Drug groups tap persons with HIV as couriers

Drug groups tap persons with HIV as couriers
Drug syndicates think that tapping an HIV-positive foreign courier will result in repatriation to the country of origin rather than arrest


Part 1: Drug syndicates use social media for recruitment


MANILA, Philippines – With the intensified campaign against the entry of illegal drugs, and the use of Filipinos as couriers, drug syndicates are also becoming more creative in carrying out their illegal activities.

From repackaging the illegal drugs in coffee, tea and chocolate sachets to conceal the contraband, to using different transit points to distribute the drugs, the syndicates – in particular, the African drug network – also have resorted to using female couriers who are HIV positive, data from the Philippine Drug Enforcement Agency (PDEA) showed.

For instance, in 2012, out of the 14 females arrested with links to the African drug syndicate, 3 were found to be positive with the human immunodeficiency virus (HIV), which causes AIDS. One arrested drug courier had elephantiasis, a disease characterized by the massive swelling of body parts.

The use of drug couriers who are HIV positive appears to be a strategic ploy, in anticipation of a bungled drug smuggling attempt.

“This may be done on purpose, so that if arrested, these couriers will not be detained and instead be repatriated back to their country so as not to infect other detainees,” the PDEA said. (From a medical viewpoint, however, HIV is not a  highly communicable disease. HIV is transmitted through blood and the exchange of body fluids).

Compartmentalized operation

Getting to the core of the syndicate is the tricky part, since the drug operations are compartmentalized.

Often, there is more than one courier involved in one transaction. “One courier is tasked to pick up the drug in a specific point,” with the second one tasked to bring the illegal drugs to its final point of destination, PDEA said.

The strategy is simple enough. Compartmentalizing the drug smuggling allows the illegal operation to proceed in the event that one of the drug couriers gets caught.

In the case of Mary Jane Veloso, who has been sentenced to death by an Indonesian court for drug trafficking, the first courier appears to be her recruiter, Maria Kristina Sergio, while Veloso was tapped as the second courier.

PDEA spokesman director Derrick Arnold Carreon said the circumstances of Veloso’s recruitment appear to be the handiwork of the African drug syndicate. These African syndicates operate on “small-scale smuggling” where the drugs involve 2-3 kilos. “Large-scale smuggling involve other syndicates,” he said.

Among the top 3 illegal drugs, shabu or methamphetamine, still tops cocaine and heroin, as the choice of drug contraband being smuggled into the country. From 2010 to to 2013, shabu comprised 82% of the drugs seized from drug couriers. Cocaine represented 17%, while heroin comprisd only 1%.

The continuing high-demand for shabu locally may indicate that the syndicates “have established a network, collaboration and alliance with local drug groups,” PDEA said in its assessment.

While shabu remains the illegal drug of choice for Filipinos, there is also a likelihood that some are being smuggled again out the country to Japan and Australia as final market points. Carreon said that in Japan, a gram of shabu could easily fetch around $700.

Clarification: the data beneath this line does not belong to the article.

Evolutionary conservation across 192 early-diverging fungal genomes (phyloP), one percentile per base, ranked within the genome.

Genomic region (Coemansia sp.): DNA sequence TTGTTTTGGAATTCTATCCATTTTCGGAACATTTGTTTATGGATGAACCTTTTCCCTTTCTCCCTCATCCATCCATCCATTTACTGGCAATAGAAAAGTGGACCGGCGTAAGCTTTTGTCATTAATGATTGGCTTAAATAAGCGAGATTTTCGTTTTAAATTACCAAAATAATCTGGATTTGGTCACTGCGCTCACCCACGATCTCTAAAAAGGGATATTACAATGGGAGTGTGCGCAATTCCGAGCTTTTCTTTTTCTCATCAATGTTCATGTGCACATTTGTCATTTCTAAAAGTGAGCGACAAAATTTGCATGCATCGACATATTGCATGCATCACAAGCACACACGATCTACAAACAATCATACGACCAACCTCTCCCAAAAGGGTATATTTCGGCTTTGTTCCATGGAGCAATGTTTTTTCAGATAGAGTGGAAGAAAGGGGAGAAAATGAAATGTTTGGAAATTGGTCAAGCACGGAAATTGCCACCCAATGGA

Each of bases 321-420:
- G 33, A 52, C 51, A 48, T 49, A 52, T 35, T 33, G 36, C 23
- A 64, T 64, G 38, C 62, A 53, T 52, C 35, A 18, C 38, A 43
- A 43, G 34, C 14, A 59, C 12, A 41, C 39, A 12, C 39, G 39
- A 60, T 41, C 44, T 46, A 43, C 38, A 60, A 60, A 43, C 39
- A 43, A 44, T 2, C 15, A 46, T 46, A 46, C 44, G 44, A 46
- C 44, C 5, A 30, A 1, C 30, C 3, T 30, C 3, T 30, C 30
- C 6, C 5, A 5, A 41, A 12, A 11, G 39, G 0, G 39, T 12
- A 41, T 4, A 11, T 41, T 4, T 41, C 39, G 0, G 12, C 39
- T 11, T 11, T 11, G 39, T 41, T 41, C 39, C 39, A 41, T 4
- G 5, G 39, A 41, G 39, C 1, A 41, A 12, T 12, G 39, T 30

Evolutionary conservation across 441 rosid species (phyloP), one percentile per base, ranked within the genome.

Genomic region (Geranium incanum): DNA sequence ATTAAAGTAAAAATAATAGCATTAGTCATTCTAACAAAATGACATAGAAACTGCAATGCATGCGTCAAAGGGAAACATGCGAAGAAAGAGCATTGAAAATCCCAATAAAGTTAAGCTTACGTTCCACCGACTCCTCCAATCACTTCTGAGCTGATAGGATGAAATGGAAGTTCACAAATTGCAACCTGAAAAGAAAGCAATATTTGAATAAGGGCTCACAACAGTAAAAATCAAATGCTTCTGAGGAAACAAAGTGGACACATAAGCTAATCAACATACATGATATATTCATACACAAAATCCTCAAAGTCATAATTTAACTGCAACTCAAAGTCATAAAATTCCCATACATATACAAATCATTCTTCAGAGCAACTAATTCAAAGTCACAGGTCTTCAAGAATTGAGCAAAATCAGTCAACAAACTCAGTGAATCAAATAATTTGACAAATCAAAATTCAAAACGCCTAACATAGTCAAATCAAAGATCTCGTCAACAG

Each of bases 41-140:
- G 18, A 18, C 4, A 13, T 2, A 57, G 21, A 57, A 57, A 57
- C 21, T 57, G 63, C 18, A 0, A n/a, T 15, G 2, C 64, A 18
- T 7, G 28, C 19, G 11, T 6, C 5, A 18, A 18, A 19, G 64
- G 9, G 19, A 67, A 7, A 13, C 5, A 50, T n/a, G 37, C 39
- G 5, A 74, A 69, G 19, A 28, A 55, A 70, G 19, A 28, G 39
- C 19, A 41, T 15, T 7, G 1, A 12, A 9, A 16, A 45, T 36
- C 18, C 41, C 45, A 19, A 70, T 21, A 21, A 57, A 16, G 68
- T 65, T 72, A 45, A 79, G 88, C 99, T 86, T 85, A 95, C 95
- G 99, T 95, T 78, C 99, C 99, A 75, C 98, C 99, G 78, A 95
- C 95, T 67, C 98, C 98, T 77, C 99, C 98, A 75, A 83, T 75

In 2012,  28 persons with links to the African drug syndicate were arrested by PDEA’s Task Force Drug Couriers (TFDC). Of this number, 5 were Malaysians, 4 were Filipinos and 3 were Indonesians. In 2013, the number of arrested drug couriers went down to 17, with 9 of them being Nigerians.


In February 2010, alarmed by the increasing number of Filipinos caught abroad as drug couriers, former President Gloria Macapagal-Arroyo issued Administrative Order 279 creating TFDC, which consists of several government agencies.

The initial budget was supposed to be taken from the contingency fund of the Office of the President (OP). Succeeding budgetary requirements were supposed to be included in the OP’s regular budget.

Ironically, a few months later, in April 2010, Veloso was arrested by Indonesian authorities for attempted drug smuggling.

Carreon said the TFDC, despite best efforts, is operating on a handicap against the well-established and well-oiled drug syndicates. Lack of sufficient funding is a common complaint. “We are up against a multi-billion dollar industry. It is not whining about it, but [we’re] doing our best.”

Data showed that from 2010 to 2015, PDEA’s annual budget barely breached the P1-billion mark.

A check with the annual appropriations for the OP did not show any specific budget for the operations of the TFDC. However, the closest budget item that could refer to TFDC funding could fall under the Presidential Anti-Organized/Syndicated Crime and Transnational Crime Campaign.

In its lists of recommendations to improve the campaign against dangerous drugs, PDEA said there is a need for follow-up operations after arrests “to ensure the continuity of work and greater possibility to track down members of international syndicates “to send a message that we are serious in combatting illegal activities…and to deter future actions of drug syndicates.”

But such efforts should be backed up by sufficient funds, PDEA said. One area of improvement is the funding provisions in AO 279 creating TFDC, PDEA emphasized. Otherwise, efforts will be all bluster with no bite. – Rappler.com

Dirty hand holding a bag of cocaine image via Shutterstock 

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